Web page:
Ref: [14], [12]

mobility model and performance analysis
Mobility model and performance analysis
  • Node mobility characteristic  better performance analysis.
  • Algorithms developed for specific scenarios.
    • Random with core aided nodes.
    • Community based.
    • Mixture of RWP and ferries.

Ref: [17], [7]

performance evaluation
Performance evaluation

Ref: [7], … , [17]

agenda2
Agenda
  • Architecture
  • Routing
  • Multicast
  • Implementation
  • Conclusion
multicast requirements and challenges
Multicast requirements and challenges.
  • Disaster recovery, battlefield…
    • Distribution of news to a group of users;
  • Who is the recipient?
    • Group membership changes during data transfer.
  • Routing is the most challenging problem.
  • Multicast semantics
    • Temporal membership: each message contains a membership interval.
    • Delivery interval as well as membership interval.
    • Current member: receiver should be a member at delivery time.

Ref: [19]

routing models1

Group-based routing

(UBR)

Broadcast-based routing

(BBR)

R2

R1

R2

R1

S

S

Epidemic routing to all nodes [19]

Forwarding group [19]

Routing models.
routing models contd

R

F

Tree-based routing

(TBR)

R

R

R

R

R1

MFER; MF with Epidemic routing [20]

R2

R

F

S

R

Along the spanning tree

containing all receivers [19]

R

R

R

MFGR; MF with group routing [20]

Routing models contd…

>>

performance
Performance

Ref: [21] , [20] , [19]

agenda3
Agenda
  • Architecture
  • Routing
  • Multicast
  • Implementation
  • Conclusion
tek system
TEK system
  • Searching WWW using email.
  • Email-based communication protocol.
  • TEK server located at MIT.
  • TEK client a Java proxy server.
  • Batchedrequests are emailed to the server.

Remote

TEK Client

Req

ISP

Web

Browser

TEK

Proxy

Store-and-forward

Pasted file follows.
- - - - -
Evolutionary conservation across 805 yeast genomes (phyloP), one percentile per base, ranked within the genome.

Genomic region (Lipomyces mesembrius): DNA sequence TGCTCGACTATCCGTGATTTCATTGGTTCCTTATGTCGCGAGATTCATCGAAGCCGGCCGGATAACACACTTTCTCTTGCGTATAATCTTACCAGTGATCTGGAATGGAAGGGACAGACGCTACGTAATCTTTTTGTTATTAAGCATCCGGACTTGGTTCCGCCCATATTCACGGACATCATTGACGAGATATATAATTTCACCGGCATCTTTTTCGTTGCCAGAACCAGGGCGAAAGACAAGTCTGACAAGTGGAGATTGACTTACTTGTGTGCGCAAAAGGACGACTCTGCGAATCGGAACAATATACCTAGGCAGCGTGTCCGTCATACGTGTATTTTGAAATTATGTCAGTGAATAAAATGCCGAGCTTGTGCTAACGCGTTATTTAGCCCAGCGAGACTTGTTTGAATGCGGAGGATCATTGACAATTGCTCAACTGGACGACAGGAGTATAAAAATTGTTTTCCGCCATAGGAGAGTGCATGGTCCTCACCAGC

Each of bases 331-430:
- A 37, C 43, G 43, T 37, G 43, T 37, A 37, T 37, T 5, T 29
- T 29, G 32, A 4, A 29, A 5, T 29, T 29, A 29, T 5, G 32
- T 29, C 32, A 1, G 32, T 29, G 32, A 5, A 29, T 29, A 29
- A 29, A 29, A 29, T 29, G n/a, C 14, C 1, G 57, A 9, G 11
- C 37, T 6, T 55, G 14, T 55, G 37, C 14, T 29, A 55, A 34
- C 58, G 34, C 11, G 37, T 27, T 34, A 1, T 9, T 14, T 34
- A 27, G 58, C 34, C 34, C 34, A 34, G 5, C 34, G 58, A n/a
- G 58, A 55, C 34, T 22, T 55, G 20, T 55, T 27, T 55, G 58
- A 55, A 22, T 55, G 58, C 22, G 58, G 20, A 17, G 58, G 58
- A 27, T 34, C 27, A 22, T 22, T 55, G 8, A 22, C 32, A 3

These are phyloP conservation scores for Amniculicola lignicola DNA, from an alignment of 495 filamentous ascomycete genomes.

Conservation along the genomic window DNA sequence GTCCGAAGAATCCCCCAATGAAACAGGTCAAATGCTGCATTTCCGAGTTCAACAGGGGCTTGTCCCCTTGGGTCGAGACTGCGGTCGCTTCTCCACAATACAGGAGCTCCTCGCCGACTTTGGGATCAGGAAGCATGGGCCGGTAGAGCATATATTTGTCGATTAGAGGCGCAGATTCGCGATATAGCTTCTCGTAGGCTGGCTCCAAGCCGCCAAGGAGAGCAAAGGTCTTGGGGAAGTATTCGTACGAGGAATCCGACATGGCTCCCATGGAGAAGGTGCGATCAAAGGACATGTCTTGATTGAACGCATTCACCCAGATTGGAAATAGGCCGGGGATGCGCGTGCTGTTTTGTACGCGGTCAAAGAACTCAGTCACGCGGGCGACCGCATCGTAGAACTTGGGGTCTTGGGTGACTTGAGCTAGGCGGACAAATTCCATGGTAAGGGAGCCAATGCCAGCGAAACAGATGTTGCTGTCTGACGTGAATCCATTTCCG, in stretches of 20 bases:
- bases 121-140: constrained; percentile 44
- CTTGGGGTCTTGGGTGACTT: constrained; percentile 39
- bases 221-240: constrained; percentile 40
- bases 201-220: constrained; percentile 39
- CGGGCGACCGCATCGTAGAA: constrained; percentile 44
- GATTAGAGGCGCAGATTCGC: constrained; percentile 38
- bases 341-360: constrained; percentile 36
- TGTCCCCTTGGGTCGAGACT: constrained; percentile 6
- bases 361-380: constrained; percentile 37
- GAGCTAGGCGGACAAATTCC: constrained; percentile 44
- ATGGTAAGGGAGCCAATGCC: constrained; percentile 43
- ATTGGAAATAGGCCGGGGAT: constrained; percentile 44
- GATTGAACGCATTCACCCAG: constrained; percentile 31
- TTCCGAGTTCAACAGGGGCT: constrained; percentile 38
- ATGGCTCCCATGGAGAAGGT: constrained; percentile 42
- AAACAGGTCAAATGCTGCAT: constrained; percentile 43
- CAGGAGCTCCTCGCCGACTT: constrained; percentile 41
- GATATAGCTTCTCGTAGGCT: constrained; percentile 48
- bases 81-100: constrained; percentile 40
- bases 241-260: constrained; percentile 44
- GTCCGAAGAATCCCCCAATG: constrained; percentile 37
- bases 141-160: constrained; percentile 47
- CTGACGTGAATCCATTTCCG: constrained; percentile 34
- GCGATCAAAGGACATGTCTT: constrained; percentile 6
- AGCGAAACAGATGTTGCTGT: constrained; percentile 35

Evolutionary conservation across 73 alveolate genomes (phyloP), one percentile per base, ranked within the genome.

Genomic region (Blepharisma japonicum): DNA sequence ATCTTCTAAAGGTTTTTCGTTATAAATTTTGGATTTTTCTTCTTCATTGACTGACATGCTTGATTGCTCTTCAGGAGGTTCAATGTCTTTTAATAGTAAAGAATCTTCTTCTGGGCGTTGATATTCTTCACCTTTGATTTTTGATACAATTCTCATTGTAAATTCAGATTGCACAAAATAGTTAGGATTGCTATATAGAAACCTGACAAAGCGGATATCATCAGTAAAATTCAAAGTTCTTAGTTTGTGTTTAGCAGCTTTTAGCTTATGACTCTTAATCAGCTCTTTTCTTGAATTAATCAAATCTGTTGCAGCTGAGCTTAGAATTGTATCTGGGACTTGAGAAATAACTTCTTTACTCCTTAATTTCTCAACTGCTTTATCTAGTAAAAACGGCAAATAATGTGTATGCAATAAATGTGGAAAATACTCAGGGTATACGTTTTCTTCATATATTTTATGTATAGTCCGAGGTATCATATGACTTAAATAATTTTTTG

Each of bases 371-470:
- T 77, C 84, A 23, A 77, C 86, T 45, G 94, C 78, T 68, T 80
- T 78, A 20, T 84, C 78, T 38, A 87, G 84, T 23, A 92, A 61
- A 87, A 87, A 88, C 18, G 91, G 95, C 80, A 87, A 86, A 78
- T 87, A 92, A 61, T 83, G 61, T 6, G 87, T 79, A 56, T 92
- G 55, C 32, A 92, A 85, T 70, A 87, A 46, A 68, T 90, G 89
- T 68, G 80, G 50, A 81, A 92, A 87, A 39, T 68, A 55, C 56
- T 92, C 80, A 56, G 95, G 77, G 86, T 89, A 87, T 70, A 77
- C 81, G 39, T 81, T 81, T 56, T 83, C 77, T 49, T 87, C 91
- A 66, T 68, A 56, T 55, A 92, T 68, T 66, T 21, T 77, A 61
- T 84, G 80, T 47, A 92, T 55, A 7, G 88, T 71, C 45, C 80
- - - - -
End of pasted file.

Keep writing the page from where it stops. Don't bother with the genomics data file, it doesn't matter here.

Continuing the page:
WWW

Rep

TEK

Server

MIT

Ref: [23] , [25], [22]

slide32

Internet

7DS
  • Based on epidemic routing.
  • Utilizing opportunistic contacts to pass email messages.
  • Basic platform to develop store-and-forward applications.

Ref: [26]

agenda4
Agenda
  • Architecture
  • Routing
  • Multicast
  • Implementation
  • Conclusion
conclusions and future directions
Conclusions and future directions
  • A killer application!
    • Implementation efforts have been limited to specific not everyday life applications.
    • When Joint tactical radio system becomes available? [25]
    • ParaNet!?
  • Challenges: topology estimation and routing.
  • So far research focus on predictable network topologies.
  • Knowledge based approaches requiring a global view of the network are unrealistic.
  • Hybrid of MF with probabilistic routing!?
  • Absence of real world mobility patterns in algorithms evaluations.
  • Security issues still not discussed!
  • Lack of common APIs to abstract DTN.
references
References
  • Papers list
probabilistic routing criteria
Probabilistic routing criteria
  • PROPHET
    • Delivery predictability calculation.
  • Routing with Persistent Link Modeling (RPLM)
    • Monitors link connectivity to calculate its cost.
    • Dijkstra to find a minimum cost path.
  • MaxProp
    • Assigning a cost value to each destination based on probability.
    • Priority queue  younger messages higher chances.
  • MobySpace
    • MobyPoint  each node’s coordinates or mobility pattern.
    • Distance on each axes probability of contacts or presence in a location.
routing with global knowledge1
Routing with global knowledge
  • Message arrival time at a node must be predicted.